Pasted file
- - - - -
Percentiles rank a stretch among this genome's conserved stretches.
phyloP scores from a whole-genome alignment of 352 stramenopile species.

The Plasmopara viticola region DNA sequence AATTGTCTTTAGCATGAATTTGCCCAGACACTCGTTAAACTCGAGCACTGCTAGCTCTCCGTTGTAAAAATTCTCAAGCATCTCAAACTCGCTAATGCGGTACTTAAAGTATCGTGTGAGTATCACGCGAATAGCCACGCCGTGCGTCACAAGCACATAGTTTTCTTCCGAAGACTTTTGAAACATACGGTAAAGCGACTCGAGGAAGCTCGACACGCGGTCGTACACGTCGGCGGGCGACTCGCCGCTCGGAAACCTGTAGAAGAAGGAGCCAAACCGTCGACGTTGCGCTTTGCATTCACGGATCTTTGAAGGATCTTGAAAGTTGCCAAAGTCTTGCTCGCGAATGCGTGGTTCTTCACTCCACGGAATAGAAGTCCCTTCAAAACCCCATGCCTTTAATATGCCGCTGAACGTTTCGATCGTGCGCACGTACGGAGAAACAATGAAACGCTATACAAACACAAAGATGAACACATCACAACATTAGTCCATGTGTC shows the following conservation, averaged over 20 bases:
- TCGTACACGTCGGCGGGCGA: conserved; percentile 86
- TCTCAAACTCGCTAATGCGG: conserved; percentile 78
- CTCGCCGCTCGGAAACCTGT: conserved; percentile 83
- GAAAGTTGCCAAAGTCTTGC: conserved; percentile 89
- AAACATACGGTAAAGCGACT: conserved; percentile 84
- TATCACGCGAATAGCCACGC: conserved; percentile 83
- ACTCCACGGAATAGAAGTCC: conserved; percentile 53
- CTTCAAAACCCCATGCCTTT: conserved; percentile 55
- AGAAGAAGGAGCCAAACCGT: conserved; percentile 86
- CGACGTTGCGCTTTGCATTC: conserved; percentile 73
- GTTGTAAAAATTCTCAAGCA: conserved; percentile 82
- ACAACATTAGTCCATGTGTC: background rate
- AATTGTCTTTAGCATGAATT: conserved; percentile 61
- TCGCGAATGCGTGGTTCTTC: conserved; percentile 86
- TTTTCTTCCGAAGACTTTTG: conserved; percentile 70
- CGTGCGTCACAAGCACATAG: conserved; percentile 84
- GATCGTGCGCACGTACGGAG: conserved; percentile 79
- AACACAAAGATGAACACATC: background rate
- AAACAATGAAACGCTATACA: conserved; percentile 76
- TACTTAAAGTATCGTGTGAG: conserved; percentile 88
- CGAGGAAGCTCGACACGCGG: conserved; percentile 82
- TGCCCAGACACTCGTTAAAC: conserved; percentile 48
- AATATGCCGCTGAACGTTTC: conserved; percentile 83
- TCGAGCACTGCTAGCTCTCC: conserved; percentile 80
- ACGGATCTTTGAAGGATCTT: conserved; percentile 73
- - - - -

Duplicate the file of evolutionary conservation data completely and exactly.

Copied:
Percentiles rank a stretch among this genome's conserved stretches.
phyloP scores from a whole-genome alignment of 352 stramenopile species.

The Plasmopara viticola region DNA sequence AATTGTCTTTAGCATGAATTTGCCCAGACACTCGTTAAACTCGAGCACTGCTAGCTCTCCGTTGTAAAAATTCTCAAGCATCTCAAACTCGCTAATGCGGTACTTAAAGTATCGTGTGAGTATCACGCGAATAGCCACGCCGTGCGTCACAAGCACATAGTTTTCTTCCGAAGACTTTTGAAACATACGGTAAAGCGACTCGAGGAAGCTCGACACGCGGTCGTACACGTCGGCGGGCGACTCGCCGCTCGGAAACCTGTAGAAGAAGGAGCCAAACCGTCGACGTTGCGCTTTGCATTCACGGATCTTTGAAGGATCTTGAAAGTTGCCAAAGTCTTGCTCGCGAATGCGTGGTTCTTCACTCCACGGAATAGAAGTCCCTTCAAAACCCCATGCCTTTAATATGCCGCTGAACGTTTCGATCGTGCGCACGTACGGAGAAACAATGAAACGCTATACAAACACAAAGATGAACACATCACAACATTAGTCCATGTGTC shows the following conservation, averaged over 20 bases:
- TCGTACACGTCGGCGGGCGA: conserved; percentile 86
- TCTCAAACTCGCTAATGCGG: conserved; percentile 78
- CTCGCCGCTCGGAAACCTGT: conserved; percentile 83
- GAAAGTTGCCAAAGTCTTGC: conserved; percentile 89
- AAACATACGGTAAAGCGACT: conserved; percentile 84
- TATCACGCGAATAGCCACGC: conserved; percentile 83
- ACTCCACGGAATAGAAGTCC: conserved; percentile 53
- CTTCAAAACCCCATGCCTTT: conserved; percentile 55
- AGAAGAAGGAGCCAAACCGT: conserved; percentile 86
- CGACGTTGCGCTTTGCATTC: conserved; percentile 73
- GTTGTAAAAATTCTCAAGCA: conserved; percentile 82
- ACAACATTAGTCCATGTGTC: background rate
- AATTGTCTTTAGCATGAATT: conserved; percentile 61
- TCGCGAATGCGTGGTTCTTC: conserved; percentile 86
- TTTTCTTCCGAAGACTTTTG: conserved; percentile 70
- CGTGCGTCACAAGCACATAG: conserved; percentile 84
- GATCGTGCGCACGTACGGAG: conserved; percentile 79
- AACACAAAGATGAACACATC: background rate
- AAACAATGAAACGCTATACA: conserved; percentile 76
- TACTTAAAGTATCGTGTGAG: conserved; percentile 88
- CGAGGAAGCTCGACACGCGG: conserved; percentile 82
- TGCCCAGACACTCGTTAAAC: conserved; percentile 48
- AATATGCCGCTGAACGTTTC: conserved; percentile 83
- TCGAGCACTGCTAGCTCTCC: conserved; percentile 80
- ACGGATCTTTGAAGGATCTT: conserved; percentile 73